The bigger issue really comes in the form of Greta Gerwig’s exchange student Tracy Walker, who couldn’t feel more out of place or at odds with the rest of the film’s construction or even its narrative. She feels like a holdover from a different Anderson work, and despite the best of intentions regarding her characters she’s incredibly one note and reductive and the film spends far too long with her and segmenting its structure further in order to justify her existence. Not to mention the “white saviour” complex that she carries with her as she charges her way into a foreign land with the intention of fixing their problems for them.
She’s the only major misstep in an otherwise spectacularly cast film, where nearly every member of its ridiculously large cast leaves an impression in even their smallest moments without having to say much at all. The standouts really do come down to the main pack, with Norton, Balaban, Murray and Goldblum all returning from past collaborations amongst others, and the dynamic they all share on screen is spectacular.
But Cranston’s Chief really does feel like the strongest component to its emotional success. As with all of Anderson’s films, there’s a significant change in tone and outlook around the halfway mark, where revelations give way to emotional beats for Chief that hit so much harder than they have any right to.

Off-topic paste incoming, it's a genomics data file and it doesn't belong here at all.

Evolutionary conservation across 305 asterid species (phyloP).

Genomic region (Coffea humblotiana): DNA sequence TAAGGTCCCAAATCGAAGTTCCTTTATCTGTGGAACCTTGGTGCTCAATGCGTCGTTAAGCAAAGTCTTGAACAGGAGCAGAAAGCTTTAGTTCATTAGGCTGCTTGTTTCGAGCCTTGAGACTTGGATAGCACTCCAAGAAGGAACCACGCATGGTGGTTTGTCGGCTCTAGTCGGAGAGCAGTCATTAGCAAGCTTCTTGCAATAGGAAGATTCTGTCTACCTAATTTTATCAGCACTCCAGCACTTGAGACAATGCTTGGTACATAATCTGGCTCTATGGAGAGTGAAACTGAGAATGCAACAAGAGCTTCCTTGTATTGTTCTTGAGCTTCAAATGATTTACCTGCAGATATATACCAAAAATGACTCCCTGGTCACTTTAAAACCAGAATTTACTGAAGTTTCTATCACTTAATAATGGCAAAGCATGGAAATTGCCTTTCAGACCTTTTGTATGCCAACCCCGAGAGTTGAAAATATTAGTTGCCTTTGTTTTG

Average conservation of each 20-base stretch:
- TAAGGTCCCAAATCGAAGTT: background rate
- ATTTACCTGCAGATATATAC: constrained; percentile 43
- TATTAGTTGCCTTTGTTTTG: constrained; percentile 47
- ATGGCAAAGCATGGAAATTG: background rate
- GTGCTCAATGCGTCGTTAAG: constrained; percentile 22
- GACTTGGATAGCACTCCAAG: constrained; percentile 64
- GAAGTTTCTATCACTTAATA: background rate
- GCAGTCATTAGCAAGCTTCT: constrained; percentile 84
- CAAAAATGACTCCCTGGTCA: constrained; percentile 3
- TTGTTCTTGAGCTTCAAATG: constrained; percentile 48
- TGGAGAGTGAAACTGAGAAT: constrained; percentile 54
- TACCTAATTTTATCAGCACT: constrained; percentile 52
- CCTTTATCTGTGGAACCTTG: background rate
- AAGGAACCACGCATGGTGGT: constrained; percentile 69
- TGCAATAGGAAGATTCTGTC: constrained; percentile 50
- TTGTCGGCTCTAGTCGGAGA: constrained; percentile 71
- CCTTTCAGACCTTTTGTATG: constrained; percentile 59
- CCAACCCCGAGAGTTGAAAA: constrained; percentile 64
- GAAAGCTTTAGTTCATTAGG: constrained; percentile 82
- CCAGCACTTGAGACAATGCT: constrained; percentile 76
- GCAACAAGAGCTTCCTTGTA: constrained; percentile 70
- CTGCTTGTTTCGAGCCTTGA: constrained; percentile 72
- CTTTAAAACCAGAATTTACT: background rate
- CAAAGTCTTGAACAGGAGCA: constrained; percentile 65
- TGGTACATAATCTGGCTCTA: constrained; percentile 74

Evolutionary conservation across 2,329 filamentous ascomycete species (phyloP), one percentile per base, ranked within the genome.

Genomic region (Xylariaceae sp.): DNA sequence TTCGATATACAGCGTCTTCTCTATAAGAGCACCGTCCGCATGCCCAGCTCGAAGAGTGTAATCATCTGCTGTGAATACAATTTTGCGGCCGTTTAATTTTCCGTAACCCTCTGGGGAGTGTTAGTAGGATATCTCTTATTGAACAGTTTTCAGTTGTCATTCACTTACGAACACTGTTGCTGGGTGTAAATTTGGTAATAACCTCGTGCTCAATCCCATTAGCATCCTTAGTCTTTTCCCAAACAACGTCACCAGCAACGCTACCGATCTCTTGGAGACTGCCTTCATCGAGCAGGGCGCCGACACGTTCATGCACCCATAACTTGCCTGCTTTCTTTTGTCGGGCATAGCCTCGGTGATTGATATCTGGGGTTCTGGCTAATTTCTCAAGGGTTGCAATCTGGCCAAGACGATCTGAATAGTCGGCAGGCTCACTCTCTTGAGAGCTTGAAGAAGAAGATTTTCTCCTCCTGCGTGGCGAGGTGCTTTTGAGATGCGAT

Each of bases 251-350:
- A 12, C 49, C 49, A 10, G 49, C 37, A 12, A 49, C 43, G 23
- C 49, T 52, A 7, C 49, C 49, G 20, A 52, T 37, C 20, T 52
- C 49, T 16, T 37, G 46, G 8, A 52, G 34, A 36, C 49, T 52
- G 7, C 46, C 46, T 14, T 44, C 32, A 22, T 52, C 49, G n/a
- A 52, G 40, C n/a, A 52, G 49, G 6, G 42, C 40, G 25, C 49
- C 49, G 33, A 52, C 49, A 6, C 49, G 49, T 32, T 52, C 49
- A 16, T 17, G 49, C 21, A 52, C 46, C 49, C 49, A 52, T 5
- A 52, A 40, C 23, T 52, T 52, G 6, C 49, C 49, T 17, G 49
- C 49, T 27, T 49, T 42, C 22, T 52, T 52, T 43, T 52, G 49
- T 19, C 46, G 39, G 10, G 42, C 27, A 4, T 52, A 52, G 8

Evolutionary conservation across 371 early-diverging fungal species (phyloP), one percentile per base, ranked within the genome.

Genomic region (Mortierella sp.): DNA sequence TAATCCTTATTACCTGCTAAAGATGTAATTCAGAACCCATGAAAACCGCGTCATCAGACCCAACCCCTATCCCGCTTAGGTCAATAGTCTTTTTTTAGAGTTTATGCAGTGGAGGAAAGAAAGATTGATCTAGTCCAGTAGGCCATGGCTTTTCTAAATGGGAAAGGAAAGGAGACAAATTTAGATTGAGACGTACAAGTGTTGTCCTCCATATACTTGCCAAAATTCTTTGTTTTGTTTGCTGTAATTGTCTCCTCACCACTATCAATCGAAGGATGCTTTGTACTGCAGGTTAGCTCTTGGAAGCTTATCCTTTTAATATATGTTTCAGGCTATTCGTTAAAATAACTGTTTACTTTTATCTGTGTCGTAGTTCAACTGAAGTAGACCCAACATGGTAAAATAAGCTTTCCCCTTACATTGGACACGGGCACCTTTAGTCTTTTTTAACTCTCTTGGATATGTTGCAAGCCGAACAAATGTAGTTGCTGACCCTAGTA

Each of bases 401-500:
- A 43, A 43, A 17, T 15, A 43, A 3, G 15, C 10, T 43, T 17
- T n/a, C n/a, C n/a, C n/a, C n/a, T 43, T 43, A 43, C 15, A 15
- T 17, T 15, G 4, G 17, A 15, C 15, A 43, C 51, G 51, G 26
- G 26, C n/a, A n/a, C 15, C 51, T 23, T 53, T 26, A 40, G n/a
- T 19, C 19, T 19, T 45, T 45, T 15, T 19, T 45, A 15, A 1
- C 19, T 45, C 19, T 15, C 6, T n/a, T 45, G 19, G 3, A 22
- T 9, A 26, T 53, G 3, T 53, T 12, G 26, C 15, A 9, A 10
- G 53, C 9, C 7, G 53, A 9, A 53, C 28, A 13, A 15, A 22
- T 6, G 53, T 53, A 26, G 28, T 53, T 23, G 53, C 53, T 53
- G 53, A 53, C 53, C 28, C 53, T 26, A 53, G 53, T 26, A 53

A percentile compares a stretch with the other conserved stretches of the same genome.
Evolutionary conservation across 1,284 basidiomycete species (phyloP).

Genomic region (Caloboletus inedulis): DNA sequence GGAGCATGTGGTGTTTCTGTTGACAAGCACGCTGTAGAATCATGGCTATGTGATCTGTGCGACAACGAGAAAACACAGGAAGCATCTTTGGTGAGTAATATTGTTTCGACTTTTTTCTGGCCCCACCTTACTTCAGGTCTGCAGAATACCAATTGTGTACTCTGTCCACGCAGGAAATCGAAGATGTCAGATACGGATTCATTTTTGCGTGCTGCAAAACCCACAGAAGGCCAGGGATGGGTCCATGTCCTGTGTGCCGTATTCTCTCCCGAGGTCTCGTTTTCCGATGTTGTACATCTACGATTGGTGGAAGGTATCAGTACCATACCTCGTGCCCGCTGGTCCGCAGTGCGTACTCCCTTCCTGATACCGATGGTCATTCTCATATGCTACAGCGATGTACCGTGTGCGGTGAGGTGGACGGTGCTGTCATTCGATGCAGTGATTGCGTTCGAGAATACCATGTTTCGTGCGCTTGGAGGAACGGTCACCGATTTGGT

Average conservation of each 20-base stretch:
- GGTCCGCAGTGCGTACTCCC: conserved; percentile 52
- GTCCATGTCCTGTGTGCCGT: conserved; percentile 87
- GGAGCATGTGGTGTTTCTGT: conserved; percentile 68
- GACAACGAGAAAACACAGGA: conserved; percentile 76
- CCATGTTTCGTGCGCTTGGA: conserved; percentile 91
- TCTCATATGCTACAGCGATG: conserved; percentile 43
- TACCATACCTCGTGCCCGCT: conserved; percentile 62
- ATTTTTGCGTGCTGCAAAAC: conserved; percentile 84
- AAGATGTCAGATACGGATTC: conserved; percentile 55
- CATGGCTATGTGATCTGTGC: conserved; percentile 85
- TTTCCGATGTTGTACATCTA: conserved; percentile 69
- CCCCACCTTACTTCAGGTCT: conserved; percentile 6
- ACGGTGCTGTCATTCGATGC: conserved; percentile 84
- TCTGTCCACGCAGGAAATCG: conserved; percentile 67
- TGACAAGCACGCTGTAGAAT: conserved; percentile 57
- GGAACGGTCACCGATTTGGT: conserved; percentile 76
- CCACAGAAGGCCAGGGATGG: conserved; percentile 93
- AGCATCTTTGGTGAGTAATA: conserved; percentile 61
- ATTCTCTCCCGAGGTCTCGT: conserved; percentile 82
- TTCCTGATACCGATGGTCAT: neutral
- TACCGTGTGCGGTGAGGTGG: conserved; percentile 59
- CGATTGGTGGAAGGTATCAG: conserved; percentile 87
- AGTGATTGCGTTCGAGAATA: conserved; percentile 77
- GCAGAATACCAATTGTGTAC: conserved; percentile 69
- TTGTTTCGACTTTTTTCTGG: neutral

This is possibly down to the figures of the highly empathic dog models and expressions as much as the writing of key scenes and confrontations, but the closer it edges toward it’s close and delves deeper into the darkness of the story it’s pretty difficult to keep a stoic expression as it plays out. But it balances out its sadness’s with surprise, wit and some downright hilarious gross-out visual jokes involving dog ears, sushi preparation and graphic organ transplant surgery that it’s so downright bizarre and yet satisfyingly presented it has to be applauded for getting away with it.
Isle of Dogs is one of the best-looking features to be released this year, but it’s also one of the years warmest, strangest and most original conceptions as well. The cast is impeccable, as is its direction, score and animation. Even without Anderson managing to rein in some of is broader tendencies, this is one of his best and has the makings of a classic written into every picture-perfect frame.